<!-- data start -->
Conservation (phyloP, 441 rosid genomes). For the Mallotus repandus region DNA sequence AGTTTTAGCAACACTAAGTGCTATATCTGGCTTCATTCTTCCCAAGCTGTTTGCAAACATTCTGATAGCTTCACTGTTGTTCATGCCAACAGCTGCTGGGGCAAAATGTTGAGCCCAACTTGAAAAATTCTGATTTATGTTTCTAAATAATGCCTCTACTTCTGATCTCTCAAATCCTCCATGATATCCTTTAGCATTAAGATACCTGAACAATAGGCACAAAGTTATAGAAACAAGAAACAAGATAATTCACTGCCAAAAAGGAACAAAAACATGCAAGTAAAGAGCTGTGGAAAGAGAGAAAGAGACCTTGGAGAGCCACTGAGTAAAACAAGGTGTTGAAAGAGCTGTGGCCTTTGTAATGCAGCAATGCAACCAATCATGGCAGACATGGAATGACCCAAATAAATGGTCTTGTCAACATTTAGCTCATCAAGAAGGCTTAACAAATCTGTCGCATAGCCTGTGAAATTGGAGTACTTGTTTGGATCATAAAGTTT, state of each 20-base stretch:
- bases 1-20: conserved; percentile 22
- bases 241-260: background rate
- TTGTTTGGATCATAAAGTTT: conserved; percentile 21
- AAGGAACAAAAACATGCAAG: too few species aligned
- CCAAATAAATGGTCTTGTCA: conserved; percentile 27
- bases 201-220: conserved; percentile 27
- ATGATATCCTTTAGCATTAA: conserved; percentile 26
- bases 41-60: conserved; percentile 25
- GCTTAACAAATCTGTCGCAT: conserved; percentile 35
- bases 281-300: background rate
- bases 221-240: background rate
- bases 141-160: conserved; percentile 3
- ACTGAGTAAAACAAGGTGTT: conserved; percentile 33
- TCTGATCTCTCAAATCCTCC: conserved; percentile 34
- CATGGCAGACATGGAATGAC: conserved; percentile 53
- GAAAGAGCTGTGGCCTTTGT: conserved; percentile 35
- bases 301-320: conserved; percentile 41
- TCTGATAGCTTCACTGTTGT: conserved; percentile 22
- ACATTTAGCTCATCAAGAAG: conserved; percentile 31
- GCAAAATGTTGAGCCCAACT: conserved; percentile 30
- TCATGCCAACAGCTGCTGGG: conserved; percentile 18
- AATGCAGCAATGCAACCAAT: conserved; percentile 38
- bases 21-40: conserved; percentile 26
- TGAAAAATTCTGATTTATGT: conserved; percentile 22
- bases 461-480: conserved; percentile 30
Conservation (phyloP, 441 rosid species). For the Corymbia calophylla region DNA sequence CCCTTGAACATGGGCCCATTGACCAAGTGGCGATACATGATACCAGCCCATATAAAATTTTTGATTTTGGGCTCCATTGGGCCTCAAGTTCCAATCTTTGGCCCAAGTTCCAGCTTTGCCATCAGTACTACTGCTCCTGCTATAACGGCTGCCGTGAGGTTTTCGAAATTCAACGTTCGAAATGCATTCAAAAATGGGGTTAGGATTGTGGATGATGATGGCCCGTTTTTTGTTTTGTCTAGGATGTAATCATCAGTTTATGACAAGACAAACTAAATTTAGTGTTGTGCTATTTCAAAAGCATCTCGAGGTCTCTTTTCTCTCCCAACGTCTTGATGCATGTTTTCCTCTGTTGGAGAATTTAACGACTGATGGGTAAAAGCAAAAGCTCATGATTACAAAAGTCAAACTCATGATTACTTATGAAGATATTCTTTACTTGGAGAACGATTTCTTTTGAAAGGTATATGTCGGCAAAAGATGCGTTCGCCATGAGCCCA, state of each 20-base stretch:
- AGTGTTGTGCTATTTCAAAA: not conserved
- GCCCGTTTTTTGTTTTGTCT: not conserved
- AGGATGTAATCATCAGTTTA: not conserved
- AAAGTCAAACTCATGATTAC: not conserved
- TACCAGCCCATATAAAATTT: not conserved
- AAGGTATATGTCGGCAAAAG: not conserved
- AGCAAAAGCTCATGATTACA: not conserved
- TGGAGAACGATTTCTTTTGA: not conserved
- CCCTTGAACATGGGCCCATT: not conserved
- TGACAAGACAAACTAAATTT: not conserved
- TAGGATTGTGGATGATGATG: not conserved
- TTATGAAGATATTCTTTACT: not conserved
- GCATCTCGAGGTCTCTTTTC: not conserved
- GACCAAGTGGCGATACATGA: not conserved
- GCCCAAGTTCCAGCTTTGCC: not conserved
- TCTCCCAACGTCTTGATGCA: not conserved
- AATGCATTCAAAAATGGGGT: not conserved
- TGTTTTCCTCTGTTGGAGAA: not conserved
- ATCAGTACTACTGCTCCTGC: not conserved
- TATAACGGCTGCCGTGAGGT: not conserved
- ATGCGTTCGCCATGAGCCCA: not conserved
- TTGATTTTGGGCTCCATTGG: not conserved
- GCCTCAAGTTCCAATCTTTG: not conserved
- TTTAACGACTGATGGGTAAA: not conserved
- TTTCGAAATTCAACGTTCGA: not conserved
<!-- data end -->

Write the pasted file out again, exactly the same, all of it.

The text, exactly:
Conservation (phyloP, 441 rosid genomes). For the Mallotus repandus region DNA sequence AGTTTTAGCAACACTAAGTGCTATATCTGGCTTCATTCTTCCCAAGCTGTTTGCAAACATTCTGATAGCTTCACTGTTGTTCATGCCAACAGCTGCTGGGGCAAAATGTTGAGCCCAACTTGAAAAATTCTGATTTATGTTTCTAAATAATGCCTCTACTTCTGATCTCTCAAATCCTCCATGATATCCTTTAGCATTAAGATACCTGAACAATAGGCACAAAGTTATAGAAACAAGAAACAAGATAATTCACTGCCAAAAAGGAACAAAAACATGCAAGTAAAGAGCTGTGGAAAGAGAGAAAGAGACCTTGGAGAGCCACTGAGTAAAACAAGGTGTTGAAAGAGCTGTGGCCTTTGTAATGCAGCAATGCAACCAATCATGGCAGACATGGAATGACCCAAATAAATGGTCTTGTCAACATTTAGCTCATCAAGAAGGCTTAACAAATCTGTCGCATAGCCTGTGAAATTGGAGTACTTGTTTGGATCATAAAGTTT, state of each 20-base stretch:
- bases 1-20: conserved; percentile 22
- bases 241-260: background rate
- TTGTTTGGATCATAAAGTTT: conserved; percentile 21
- AAGGAACAAAAACATGCAAG: too few species aligned
- CCAAATAAATGGTCTTGTCA: conserved; percentile 27
- bases 201-220: conserved; percentile 27
- ATGATATCCTTTAGCATTAA: conserved; percentile 26
- bases 41-60: conserved; percentile 25
- GCTTAACAAATCTGTCGCAT: conserved; percentile 35
- bases 281-300: background rate
- bases 221-240: background rate
- bases 141-160: conserved; percentile 3
- ACTGAGTAAAACAAGGTGTT: conserved; percentile 33
- TCTGATCTCTCAAATCCTCC: conserved; percentile 34
- CATGGCAGACATGGAATGAC: conserved; percentile 53
- GAAAGAGCTGTGGCCTTTGT: conserved; percentile 35
- bases 301-320: conserved; percentile 41
- TCTGATAGCTTCACTGTTGT: conserved; percentile 22
- ACATTTAGCTCATCAAGAAG: conserved; percentile 31
- GCAAAATGTTGAGCCCAACT: conserved; percentile 30
- TCATGCCAACAGCTGCTGGG: conserved; percentile 18
- AATGCAGCAATGCAACCAAT: conserved; percentile 38
- bases 21-40: conserved; percentile 26
- TGAAAAATTCTGATTTATGT: conserved; percentile 22
- bases 461-480: conserved; percentile 30
Conservation (phyloP, 441 rosid species). For the Corymbia calophylla region DNA sequence CCCTTGAACATGGGCCCATTGACCAAGTGGCGATACATGATACCAGCCCATATAAAATTTTTGATTTTGGGCTCCATTGGGCCTCAAGTTCCAATCTTTGGCCCAAGTTCCAGCTTTGCCATCAGTACTACTGCTCCTGCTATAACGGCTGCCGTGAGGTTTTCGAAATTCAACGTTCGAAATGCATTCAAAAATGGGGTTAGGATTGTGGATGATGATGGCCCGTTTTTTGTTTTGTCTAGGATGTAATCATCAGTTTATGACAAGACAAACTAAATTTAGTGTTGTGCTATTTCAAAAGCATCTCGAGGTCTCTTTTCTCTCCCAACGTCTTGATGCATGTTTTCCTCTGTTGGAGAATTTAACGACTGATGGGTAAAAGCAAAAGCTCATGATTACAAAAGTCAAACTCATGATTACTTATGAAGATATTCTTTACTTGGAGAACGATTTCTTTTGAAAGGTATATGTCGGCAAAAGATGCGTTCGCCATGAGCCCA, state of each 20-base stretch:
- AGTGTTGTGCTATTTCAAAA: not conserved
- GCCCGTTTTTTGTTTTGTCT: not conserved
- AGGATGTAATCATCAGTTTA: not conserved
- AAAGTCAAACTCATGATTAC: not conserved
- TACCAGCCCATATAAAATTT: not conserved
- AAGGTATATGTCGGCAAAAG: not conserved
- AGCAAAAGCTCATGATTACA: not conserved
- TGGAGAACGATTTCTTTTGA: not conserved
- CCCTTGAACATGGGCCCATT: not conserved
- TGACAAGACAAACTAAATTT: not conserved
- TAGGATTGTGGATGATGATG: not conserved
- TTATGAAGATATTCTTTACT: not conserved
- GCATCTCGAGGTCTCTTTTC: not conserved
- GACCAAGTGGCGATACATGA: not conserved
- GCCCAAGTTCCAGCTTTGCC: not conserved
- TCTCCCAACGTCTTGATGCA: not conserved
- AATGCATTCAAAAATGGGGT: not conserved
- TGTTTTCCTCTGTTGGAGAA: not conserved
- ATCAGTACTACTGCTCCTGC: not conserved
- TATAACGGCTGCCGTGAGGT: not conserved
- ATGCGTTCGCCATGAGCCCA: not conserved
- TTGATTTTGGGCTCCATTGG: not conserved
- GCCTCAAGTTCCAATCTTTG: not conserved
- TTTAACGACTGATGGGTAAA: not conserved
- TTTCGAAATTCAACGTTCGA: not conserved